What Does It Mean To 'Marry' Liquor Bottles, And Why Is It Harmful?

Spending a night at a bar can certainly be a fun way to let loose and mingle, but a bar night that runs smoothly requires a level of responsibility on the part of both the patrons and the bar staff. While it is up to the patrons to know their limits and treat the space with respect, it is up to the bar staff to keep that space and all the inventory in line with local and federal laws. Whether it is a swanky rooftop bar or an underground dive, as long as the venue wants to keep its liquor license, it must abide by the same rules for the safety of everyone involved.

This is why you will never see a responsible bartender pouring the leftover contents of one liquor bottle into another or what's called 'marrying' liquor bottles. This practice is not only risky, but it is a blatant violation of the law.

Not a marriage worth raising a toast for

According to the consumer safety website SafeProof.org, marrying liquor directly violates 26 U.S. Code § 5301, which bans refilling liquor bottles in any way. Barkeepers may be tempted to marry their liquor bottles so that they do not have to keep two open bottles of the same brand on their shelves, and, at first, it may not seem to matter that the contents of the bottles are combined as long as they are the same product.

The danger of pouring them together, though, comes with the chance of one bottle being contaminated in any way and subjected to recall. As the website explains, "Even though the appropriate brand is poured into a correctly labeled bottle, they are from different distillation batches. If one batch should be recalled for a quality problem, such as excessive alcohol or contaminants, the bottle code no longer reflects its content after marrying bottles." In essence, letting the tainted liquor contaminate an untainted bottle puts more consumers in harm's way.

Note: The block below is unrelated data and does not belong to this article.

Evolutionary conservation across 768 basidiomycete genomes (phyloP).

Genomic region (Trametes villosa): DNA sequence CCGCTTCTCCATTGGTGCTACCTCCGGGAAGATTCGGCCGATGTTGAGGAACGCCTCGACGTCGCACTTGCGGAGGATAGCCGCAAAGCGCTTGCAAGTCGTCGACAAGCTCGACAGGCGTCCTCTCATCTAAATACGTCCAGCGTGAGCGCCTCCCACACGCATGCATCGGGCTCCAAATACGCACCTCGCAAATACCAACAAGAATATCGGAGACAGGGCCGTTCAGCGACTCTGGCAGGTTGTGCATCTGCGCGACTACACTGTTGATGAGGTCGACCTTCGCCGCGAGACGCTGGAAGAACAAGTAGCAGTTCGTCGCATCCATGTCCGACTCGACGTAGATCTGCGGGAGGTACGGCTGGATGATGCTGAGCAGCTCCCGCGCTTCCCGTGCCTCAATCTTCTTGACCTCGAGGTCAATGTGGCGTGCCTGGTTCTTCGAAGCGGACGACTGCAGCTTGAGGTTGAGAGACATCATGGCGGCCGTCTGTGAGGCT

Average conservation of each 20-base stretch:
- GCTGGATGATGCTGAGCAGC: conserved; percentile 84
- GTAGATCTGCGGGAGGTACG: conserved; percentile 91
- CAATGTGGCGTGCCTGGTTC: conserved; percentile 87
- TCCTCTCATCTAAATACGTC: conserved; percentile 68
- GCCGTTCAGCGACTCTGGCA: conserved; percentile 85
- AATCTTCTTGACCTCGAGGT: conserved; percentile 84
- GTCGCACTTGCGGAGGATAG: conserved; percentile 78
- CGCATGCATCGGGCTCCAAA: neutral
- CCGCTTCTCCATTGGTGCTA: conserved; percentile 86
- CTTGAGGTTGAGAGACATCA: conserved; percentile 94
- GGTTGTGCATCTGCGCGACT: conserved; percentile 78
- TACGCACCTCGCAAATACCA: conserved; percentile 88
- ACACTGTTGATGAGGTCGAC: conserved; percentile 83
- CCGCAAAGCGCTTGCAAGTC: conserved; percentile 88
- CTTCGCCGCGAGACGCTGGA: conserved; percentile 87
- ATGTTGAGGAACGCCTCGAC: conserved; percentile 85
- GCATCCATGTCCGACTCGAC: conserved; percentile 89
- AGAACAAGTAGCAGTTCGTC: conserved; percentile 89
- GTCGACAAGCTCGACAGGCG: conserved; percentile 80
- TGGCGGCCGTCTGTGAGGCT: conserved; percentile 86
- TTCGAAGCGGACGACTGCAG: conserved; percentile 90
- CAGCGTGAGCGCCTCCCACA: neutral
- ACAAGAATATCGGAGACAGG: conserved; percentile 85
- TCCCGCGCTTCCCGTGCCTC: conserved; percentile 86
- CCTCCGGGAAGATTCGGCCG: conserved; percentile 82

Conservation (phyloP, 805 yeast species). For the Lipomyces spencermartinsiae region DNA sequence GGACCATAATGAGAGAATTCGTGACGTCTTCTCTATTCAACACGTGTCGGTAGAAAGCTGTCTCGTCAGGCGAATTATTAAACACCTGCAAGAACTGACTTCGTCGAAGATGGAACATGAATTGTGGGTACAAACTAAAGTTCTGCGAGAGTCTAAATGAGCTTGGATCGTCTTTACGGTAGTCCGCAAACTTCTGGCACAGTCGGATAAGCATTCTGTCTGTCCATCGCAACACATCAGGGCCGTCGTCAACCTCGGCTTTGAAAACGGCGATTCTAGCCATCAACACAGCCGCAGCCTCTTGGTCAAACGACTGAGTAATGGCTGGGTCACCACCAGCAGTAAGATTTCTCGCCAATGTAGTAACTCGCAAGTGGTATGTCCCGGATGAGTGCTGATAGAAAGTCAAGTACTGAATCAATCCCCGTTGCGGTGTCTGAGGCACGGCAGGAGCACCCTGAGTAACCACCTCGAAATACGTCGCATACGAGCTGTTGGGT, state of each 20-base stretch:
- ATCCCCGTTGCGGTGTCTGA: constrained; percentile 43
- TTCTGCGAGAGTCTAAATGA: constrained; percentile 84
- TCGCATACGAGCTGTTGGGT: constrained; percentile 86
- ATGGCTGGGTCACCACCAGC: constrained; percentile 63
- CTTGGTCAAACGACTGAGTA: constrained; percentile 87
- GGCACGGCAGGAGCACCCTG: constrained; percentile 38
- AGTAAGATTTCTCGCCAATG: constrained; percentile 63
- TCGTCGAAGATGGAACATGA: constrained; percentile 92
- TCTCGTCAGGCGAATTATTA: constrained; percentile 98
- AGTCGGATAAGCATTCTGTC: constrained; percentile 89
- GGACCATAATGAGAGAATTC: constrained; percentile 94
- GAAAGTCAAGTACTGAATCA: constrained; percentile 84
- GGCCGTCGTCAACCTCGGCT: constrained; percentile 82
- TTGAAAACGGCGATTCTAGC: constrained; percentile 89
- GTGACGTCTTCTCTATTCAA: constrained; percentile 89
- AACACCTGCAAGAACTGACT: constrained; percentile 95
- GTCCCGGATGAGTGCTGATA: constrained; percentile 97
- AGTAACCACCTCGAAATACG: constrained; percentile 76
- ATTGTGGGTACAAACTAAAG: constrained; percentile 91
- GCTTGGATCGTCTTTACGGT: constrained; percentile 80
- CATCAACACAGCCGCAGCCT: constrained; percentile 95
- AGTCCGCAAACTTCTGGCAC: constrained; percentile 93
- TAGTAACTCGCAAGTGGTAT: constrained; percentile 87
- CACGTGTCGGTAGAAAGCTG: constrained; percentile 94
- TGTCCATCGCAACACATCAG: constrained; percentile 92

Recalls are not to be taken lightly

Liquor manufacturers, no matter how big or small, are susceptible to mistakes, and like any product on the market, there is always a chance that a recall will be implemented. In 2017, for instance, the gin brand Bombay Sapphire issued a recall for bottles from a specific batch because its alcohol content was higher than what was printed on the label. Consumers were downing more alcohol than they had been led to believe, which could have left them intoxicated at levels beyond their tolerances. This is just one way a production process can be turned topsy-turvy and inadvertently put consumers at risk. No matter the reason, these recalls are meant to protect consumer's health and safety, so they should always be taken seriously.

The bottom line is if you catch a glimpse of a bartender carelessly topping off a liquor bottle on the shelf, you may be inclined to report the matter. Or, at the very least, try to avoid that liquor.